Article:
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ECHO Farm Fest offers taste of the world

By Staff | Mar 20, 2019

If you went to ECHO’s annual Global Food & Farm Festival and went to the tropical rainforest section, it actually felt like a rainforest.

Rain was among the main features for this year’s event, but that didn’t stop visitors from making the trek to the farm to see what it’s about, learn about how world farmers are able to feed their people, and try some of the foods they eat on a daily basis.

The day started with the traditional demonstration on coffee, done by Nate Flood, who told those who came to savor coffee as if it was wine and to remember that the darker the roast, the stronger the flavor and the less caffeine it has.

“We want to talk about how the food gets planted, how it’s harvested, distributed, and the most fun is how we eat it,” Flood said. “We have chefs who talk about how we cook and consume food to enjoy it the best. With coffee, we talk about how it gets from the ground into your cup.”

There were traditional food offerings such as orange juice, sugar cane juice and peanut butter, but also some outside the box recipes, such as moringa pesto and black bean brownies.

Those recipes were offered by the Club Hope Clubhouse, a Fort Myers organization which helps those living with mental illness.

“These were made in our kitchen. Everyone here has a mental health disorder, and we made these recipes and came to tell people what we’re about,” said member Scott Sylte.

Also at ECHO were kindergartners from Babcock Neighborhood School, who taught and sang songs to festival goers about the importance of recycling.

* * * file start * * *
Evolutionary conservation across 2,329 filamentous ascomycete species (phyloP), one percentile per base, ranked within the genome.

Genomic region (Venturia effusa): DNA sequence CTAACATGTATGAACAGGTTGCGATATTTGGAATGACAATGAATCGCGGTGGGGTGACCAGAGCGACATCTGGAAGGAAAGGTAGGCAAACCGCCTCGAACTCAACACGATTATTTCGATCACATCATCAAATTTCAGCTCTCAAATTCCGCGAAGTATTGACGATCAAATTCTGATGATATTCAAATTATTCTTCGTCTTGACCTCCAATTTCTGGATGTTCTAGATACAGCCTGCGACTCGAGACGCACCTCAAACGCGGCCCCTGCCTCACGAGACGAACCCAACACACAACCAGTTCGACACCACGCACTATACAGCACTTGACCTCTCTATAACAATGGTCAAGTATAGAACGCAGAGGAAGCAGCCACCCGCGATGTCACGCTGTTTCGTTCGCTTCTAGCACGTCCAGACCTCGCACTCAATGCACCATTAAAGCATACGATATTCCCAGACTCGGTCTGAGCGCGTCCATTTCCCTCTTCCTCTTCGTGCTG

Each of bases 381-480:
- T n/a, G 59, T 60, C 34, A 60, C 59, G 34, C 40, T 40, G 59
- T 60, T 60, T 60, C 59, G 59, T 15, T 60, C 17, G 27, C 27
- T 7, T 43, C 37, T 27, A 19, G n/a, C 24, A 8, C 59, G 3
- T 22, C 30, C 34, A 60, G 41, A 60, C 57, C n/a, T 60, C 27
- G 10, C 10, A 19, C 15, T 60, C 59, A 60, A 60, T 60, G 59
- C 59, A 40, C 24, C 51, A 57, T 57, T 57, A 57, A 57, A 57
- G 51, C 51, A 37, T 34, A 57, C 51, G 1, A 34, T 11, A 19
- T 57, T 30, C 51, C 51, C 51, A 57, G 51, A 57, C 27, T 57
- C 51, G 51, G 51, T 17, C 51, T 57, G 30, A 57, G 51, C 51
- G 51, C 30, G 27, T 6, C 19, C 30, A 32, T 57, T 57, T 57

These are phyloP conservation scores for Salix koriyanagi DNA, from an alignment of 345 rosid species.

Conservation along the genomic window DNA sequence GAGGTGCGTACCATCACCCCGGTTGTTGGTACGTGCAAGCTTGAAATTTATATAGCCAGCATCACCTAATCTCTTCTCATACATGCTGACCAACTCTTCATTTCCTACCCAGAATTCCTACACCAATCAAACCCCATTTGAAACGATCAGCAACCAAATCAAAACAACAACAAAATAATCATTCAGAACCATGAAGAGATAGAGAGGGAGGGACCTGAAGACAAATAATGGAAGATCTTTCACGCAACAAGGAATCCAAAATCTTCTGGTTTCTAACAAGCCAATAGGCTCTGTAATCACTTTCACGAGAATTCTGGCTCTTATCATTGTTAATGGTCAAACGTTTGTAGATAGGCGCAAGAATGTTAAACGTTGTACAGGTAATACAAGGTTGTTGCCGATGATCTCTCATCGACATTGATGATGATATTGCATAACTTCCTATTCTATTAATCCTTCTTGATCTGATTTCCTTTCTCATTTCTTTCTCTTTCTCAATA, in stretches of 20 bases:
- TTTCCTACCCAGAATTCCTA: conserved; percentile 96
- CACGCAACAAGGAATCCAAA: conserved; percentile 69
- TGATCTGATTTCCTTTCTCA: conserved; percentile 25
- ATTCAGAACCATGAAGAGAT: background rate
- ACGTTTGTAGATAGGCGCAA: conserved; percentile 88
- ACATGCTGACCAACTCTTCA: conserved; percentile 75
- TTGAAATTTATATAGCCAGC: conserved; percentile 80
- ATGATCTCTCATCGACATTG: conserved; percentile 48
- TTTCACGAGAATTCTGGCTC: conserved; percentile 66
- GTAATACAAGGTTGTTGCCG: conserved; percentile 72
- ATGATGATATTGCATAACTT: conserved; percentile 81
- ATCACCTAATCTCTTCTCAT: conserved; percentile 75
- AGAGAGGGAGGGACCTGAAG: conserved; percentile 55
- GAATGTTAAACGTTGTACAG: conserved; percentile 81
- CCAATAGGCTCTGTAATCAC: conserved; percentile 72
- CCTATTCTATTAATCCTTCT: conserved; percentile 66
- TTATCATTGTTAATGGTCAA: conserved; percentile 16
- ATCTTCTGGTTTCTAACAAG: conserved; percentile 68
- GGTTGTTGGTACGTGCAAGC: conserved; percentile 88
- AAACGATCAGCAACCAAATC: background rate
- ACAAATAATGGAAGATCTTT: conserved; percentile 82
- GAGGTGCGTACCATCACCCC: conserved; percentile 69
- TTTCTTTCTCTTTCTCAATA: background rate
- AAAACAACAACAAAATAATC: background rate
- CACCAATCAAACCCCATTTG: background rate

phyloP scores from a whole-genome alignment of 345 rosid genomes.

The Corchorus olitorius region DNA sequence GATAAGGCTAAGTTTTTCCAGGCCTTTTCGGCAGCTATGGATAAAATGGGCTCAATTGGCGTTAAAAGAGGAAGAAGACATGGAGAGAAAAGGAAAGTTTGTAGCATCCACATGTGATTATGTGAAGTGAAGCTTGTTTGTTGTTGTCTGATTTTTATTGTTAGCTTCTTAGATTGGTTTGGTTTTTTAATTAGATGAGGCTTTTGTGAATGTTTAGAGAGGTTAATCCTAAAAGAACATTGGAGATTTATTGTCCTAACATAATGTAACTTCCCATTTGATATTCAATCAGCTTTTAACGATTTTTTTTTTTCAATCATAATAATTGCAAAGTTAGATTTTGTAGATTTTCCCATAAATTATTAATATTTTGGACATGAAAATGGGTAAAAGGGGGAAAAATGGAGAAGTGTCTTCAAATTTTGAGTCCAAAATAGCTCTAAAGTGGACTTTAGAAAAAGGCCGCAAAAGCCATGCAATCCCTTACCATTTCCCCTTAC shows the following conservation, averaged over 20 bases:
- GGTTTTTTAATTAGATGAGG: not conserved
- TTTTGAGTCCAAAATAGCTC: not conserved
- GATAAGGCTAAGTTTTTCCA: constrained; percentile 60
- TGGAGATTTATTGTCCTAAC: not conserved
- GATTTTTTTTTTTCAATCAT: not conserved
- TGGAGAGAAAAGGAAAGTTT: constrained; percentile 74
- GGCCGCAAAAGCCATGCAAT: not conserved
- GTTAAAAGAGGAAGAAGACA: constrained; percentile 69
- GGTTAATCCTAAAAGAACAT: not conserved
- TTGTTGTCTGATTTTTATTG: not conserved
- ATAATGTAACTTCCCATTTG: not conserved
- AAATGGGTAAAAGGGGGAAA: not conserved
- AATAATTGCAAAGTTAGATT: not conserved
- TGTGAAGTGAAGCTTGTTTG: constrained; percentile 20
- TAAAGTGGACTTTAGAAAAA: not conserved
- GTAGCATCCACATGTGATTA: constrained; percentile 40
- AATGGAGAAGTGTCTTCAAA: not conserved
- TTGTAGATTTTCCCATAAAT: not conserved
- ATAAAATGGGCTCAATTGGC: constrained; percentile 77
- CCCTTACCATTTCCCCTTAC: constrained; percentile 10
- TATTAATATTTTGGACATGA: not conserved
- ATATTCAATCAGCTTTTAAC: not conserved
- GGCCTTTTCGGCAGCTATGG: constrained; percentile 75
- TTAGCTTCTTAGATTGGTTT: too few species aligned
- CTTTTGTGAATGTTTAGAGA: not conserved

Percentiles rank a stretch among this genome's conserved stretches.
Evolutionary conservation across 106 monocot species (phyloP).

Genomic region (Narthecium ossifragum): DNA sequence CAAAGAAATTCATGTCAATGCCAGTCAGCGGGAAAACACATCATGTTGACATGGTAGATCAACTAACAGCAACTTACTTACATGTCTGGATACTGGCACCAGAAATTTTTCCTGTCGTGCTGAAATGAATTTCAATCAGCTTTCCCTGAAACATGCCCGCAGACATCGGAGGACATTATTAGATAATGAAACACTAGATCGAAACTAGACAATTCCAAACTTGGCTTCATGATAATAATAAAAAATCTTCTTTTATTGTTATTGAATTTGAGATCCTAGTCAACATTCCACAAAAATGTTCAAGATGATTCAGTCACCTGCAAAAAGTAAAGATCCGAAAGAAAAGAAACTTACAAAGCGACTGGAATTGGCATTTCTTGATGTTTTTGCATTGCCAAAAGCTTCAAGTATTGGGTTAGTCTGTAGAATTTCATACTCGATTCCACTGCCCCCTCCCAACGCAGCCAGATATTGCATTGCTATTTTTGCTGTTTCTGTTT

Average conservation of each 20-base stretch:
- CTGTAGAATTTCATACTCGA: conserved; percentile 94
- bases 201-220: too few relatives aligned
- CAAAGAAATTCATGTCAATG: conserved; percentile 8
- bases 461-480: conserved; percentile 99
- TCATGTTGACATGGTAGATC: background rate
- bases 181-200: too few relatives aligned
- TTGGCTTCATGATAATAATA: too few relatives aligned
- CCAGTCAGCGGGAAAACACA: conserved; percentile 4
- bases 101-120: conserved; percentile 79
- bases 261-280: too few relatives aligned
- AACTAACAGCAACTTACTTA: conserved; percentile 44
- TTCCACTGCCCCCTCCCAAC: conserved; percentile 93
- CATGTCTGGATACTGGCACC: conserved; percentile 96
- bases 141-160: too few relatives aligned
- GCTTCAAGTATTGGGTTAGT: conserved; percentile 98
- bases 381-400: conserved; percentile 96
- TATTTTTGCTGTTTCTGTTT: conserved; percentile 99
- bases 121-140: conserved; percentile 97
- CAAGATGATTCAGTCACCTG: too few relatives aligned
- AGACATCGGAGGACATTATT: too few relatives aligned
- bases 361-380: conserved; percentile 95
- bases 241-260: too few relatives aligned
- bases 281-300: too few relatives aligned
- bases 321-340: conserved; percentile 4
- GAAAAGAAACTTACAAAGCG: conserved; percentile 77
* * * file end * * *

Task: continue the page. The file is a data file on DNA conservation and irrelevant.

“You can only recycle cardboard, paper and plastic and glass. If you don’t recycle, the earth gets full of landfills,” said student Alliana Harbin.

“Recycling is a good thing for the earth because the landfills are destroying the earth, so we have to recycle to not make more of them,” said student Connor Branning. “We recycle every night and the guy takes it away.”

There were also workshops on grafting, a bamboo tour, a demonstration on cooking via induction, biogas, worm farming, use of native plants, gardening in the forest, container gardening and much more.

One thing you can say about those who came; they were brave enough to deal with the elements. Danielle Flood, communications director, said advance sales of tickets were up, which helped soften the blow.

“It’s only drizzling, so we’re happy the festival is going on without a problem. Everyone is having a great time and seeing what the festival has to offer,” Flood said. “People from all walks of life are here. Grandparents, families and even young singles are here to share their passion.”

Alissa Perri of Cape Coral was among the young adults who came, as she has a friend who works at ECHO.

“She had been recommending we come to one of these events and we are so glad we did. It’s been a blast even in the rain,” Perri said. “We enjoyed the live animal farming with the goats and pigs and fun educational things for the kids. It was a blast.”